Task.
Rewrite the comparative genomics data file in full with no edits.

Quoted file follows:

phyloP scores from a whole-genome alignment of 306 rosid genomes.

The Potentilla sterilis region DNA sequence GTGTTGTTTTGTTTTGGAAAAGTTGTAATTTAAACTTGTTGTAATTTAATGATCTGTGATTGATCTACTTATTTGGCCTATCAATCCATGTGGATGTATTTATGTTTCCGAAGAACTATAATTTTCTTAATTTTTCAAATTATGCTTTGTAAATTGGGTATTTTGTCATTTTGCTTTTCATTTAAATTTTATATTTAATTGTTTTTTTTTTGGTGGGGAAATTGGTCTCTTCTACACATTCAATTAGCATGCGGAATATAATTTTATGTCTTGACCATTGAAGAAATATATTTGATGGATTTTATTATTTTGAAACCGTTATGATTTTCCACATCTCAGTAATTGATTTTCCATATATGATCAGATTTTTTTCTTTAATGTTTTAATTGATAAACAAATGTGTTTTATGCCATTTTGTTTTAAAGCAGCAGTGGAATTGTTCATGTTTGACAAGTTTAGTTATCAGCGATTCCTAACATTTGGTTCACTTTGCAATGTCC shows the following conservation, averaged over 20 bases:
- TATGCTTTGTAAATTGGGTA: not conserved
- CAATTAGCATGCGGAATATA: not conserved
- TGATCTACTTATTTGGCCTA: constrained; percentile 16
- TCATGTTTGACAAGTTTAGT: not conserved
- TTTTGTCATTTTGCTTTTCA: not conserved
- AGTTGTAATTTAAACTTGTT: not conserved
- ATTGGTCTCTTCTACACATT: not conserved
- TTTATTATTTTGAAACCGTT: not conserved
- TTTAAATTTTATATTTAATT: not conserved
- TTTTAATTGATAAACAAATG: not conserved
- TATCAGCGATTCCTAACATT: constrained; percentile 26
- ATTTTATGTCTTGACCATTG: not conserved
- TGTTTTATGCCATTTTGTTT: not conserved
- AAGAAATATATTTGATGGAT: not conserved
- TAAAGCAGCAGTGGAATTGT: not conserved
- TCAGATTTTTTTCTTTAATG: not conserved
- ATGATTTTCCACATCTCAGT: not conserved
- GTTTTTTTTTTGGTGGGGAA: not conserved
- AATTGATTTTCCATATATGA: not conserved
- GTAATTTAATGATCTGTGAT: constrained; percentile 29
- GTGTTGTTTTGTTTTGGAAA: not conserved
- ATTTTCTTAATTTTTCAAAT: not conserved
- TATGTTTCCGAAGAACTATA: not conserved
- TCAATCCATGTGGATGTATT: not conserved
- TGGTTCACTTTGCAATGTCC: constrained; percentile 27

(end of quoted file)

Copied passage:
phyloP scores from a whole-genome alignment of 306 rosid genomes.

The Potentilla sterilis region DNA sequence GTGTTGTTTTGTTTTGGAAAAGTTGTAATTTAAACTTGTTGTAATTTAATGATCTGTGATTGATCTACTTATTTGGCCTATCAATCCATGTGGATGTATTTATGTTTCCGAAGAACTATAATTTTCTTAATTTTTCAAATTATGCTTTGTAAATTGGGTATTTTGTCATTTTGCTTTTCATTTAAATTTTATATTTAATTGTTTTTTTTTTGGTGGGGAAATTGGTCTCTTCTACACATTCAATTAGCATGCGGAATATAATTTTATGTCTTGACCATTGAAGAAATATATTTGATGGATTTTATTATTTTGAAACCGTTATGATTTTCCACATCTCAGTAATTGATTTTCCATATATGATCAGATTTTTTTCTTTAATGTTTTAATTGATAAACAAATGTGTTTTATGCCATTTTGTTTTAAAGCAGCAGTGGAATTGTTCATGTTTGACAAGTTTAGTTATCAGCGATTCCTAACATTTGGTTCACTTTGCAATGTCC shows the following conservation, averaged over 20 bases:
- TATGCTTTGTAAATTGGGTA: not conserved
- CAATTAGCATGCGGAATATA: not conserved
- TGATCTACTTATTTGGCCTA: constrained; percentile 16
- TCATGTTTGACAAGTTTAGT: not conserved
- TTTTGTCATTTTGCTTTTCA: not conserved
- AGTTGTAATTTAAACTTGTT: not conserved
- ATTGGTCTCTTCTACACATT: not conserved
- TTTATTATTTTGAAACCGTT: not conserved
- TTTAAATTTTATATTTAATT: not conserved
- TTTTAATTGATAAACAAATG: not conserved
- TATCAGCGATTCCTAACATT: constrained; percentile 26
- ATTTTATGTCTTGACCATTG: not conserved
- TGTTTTATGCCATTTTGTTT: not conserved
- AAGAAATATATTTGATGGAT: not conserved
- TAAAGCAGCAGTGGAATTGT: not conserved
- TCAGATTTTTTTCTTTAATG: not conserved
- ATGATTTTCCACATCTCAGT: not conserved
- GTTTTTTTTTTGGTGGGGAA: not conserved
- AATTGATTTTCCATATATGA: not conserved
- GTAATTTAATGATCTGTGAT: constrained; percentile 29
- GTGTTGTTTTGTTTTGGAAA: not conserved
- ATTTTCTTAATTTTTCAAAT: not conserved
- TATGTTTCCGAAGAACTATA: not conserved
- TCAATCCATGTGGATGTATT: not conserved
- TGGTTCACTTTGCAATGTCC: constrained; percentile 27